The hunt is on for Britain's next poet laureate: a man or woman - so far it's been a male preserve - to produce verse for state occasions.
Dozens of poets are keen to take the place of Ted Hughes, who died in October. The one Queen Elizabeth II chooses will work within a tradition going back to 1670, when John Dryden was handed the job by King Charles II. The job pays 200 ($335) a year.
If Prime Minister Tony Blair has a say (and as the queen's chief adviser he will), the laureate will be less a monarch's personal versifier and more a poet of the people.
Growing interest in poetry is one reason the quest for a new laureate is stirring controversy. Poetry, far from being elitist, has begun to reach audiences in factories, subways, soccer clubs - and even fish-and-chips shops.
A Guardian newspaper poll last month found Beatle lyricist Paul McCartney was the public's top pick.
But Mr. Blair's office gave the idea a thumbs-down, noting that, for one thing, the ex-Beatle had never published any poetry.
The prime minister, even so, is adamant that the next laureate should be able to write verse that communicates to a wide public.
Others so far mentioned as possible contenders include Wendy Cope, 1995 winner of the American Academy of Literature's Michael Braude award for light verse, and Nobel Prize in Literature winner Seamus Heaney. As an Irishman, however, Mr. Heaney seems unlikely to get the royal nod.
Unwilling to be laureate
In addition, not everyone is eager for the post. Many present-day poets are unenthusiastic about the monarchy and therefore would probably shun the honor of writing verse for royal occasions. Poet Craig Raine, a friend of Ted Hughes, calls the prestige of being poet laureate "out-of-date, like the buckles on a Cavalier's shoes."
One illustrious occupant of the post was Alfred Lord Tennyson, a favorite of Queen Victoria, who held the office for a record 42 years. Poetry as a popular medium enjoyed a great vogue in the Victorian era. But, but according to Chris Mead, president of Britain's Poetry Society, "for most of this century it has lacked mass appeal."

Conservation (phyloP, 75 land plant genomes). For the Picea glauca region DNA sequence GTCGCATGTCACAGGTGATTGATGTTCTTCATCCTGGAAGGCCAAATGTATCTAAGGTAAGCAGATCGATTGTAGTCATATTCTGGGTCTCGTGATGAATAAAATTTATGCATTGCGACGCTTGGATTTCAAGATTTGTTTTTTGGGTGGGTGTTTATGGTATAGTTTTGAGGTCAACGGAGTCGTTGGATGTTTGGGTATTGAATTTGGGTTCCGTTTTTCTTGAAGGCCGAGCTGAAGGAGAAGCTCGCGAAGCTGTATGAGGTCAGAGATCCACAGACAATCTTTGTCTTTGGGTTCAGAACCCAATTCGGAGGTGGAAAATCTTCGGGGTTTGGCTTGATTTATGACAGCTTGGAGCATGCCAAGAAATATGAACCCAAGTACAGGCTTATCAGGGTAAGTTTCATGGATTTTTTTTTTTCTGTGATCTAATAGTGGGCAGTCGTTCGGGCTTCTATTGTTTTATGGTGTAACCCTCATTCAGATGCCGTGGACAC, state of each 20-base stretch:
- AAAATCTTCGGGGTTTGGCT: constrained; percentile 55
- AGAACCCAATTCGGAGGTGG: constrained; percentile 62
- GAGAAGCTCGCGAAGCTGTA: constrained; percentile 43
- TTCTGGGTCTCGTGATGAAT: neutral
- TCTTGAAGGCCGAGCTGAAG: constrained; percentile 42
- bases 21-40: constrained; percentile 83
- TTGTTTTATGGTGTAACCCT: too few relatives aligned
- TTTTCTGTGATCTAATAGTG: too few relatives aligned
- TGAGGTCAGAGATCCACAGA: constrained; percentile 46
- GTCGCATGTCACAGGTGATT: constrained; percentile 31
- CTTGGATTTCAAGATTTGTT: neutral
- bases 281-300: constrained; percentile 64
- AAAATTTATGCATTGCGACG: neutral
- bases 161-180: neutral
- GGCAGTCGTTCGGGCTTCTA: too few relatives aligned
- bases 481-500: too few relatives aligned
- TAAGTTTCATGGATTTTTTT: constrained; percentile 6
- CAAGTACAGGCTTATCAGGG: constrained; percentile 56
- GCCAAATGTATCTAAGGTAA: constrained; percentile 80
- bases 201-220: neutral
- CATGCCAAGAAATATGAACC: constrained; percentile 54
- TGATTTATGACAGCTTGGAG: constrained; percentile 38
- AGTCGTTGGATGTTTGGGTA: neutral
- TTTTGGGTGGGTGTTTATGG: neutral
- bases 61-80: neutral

Now the society is leading a campaign to persuade people, Mr. Mead says, that "poets and poetry have something to say to everybody." With a 450,000 ($750,000) grant from the National Lottery, it has launched a Poetry Places program that aims to install 100 resident poets in businesses and schools around the nation.
Under the scheme, staff at Marks & Spencer, a leading department store chain, this year have been getting visits from poet-in-residence Peter Sansom. His poetry workshops have attracted large numbers of shop-floor workers.
Mr. Sansom describes his own work as "post-modern and eloquently conversational."
"At first some staff were less than enthusiastic," he says. "But it didn't take long to win them over. I hope the exercise will ultimately encourage people to read poems as well as write them, and to read in a more focused and whole-hearted way."
Poetry made another breakthrough earlier this year at the London law firm of Mishcon de Reya, which represented Diana, Princess of Wales, in her divorce proceedings.
Lavinia Greenlaw, an established poet was invited to write her verses directly into the firm's computer system. Ms. Greenlaw says: "Poets and lawyers both use language in very exacting ways. It has been instructive to compare the differences. We have been learning from each other."
Other organizations that have appointed poets-in-residence in the past few months include the British Broadcasting Corporation, which asked Afro-Caribbean poet John Agard to write about the black experience in Britain; the London Zoo, where Tobias Hill plans to join animals in their cages and write poems about them; Kew Gardens; Barnsley Football (soccer) Club; and a fish-and-chips shop in Wigan, Lancashire.
Unlike the United States, where the post of national laureate stays with the holder of the poetry chair at the Library of Congress for only a year or two, the appointment in Britain is traditionally for life.
Dryden was followed by a series of lesser poets, and it wasn't until a century later that the great William Wordsworth accepted the post and ended a long period of mediocrity
A limited term as in America?
Blair reportedly is considering appointing the next laureate for a fixed term in an effort to make the post less burdensome. Observer newspaper columnist Nigella Lawson noted in November: "I don't think any of us, poets or not, believe that great poetry can be produced on demand."
Apart from the Poetry Society's in-house residency scheme, there are signs that the British public is becoming more discriminating in its attitude to verse.
The BBC broadcasts a weekly nationwide request program called Poetry Please! And for the past 12 years, travelers on the London Tube have read verse displayed on the walls of subway cars.
An anthology from the Poems on the Underground project, updated every year, has so far sold more than 200,000 copies, which suggests that today's British public may be well placed to tell a good laureate from a poor one.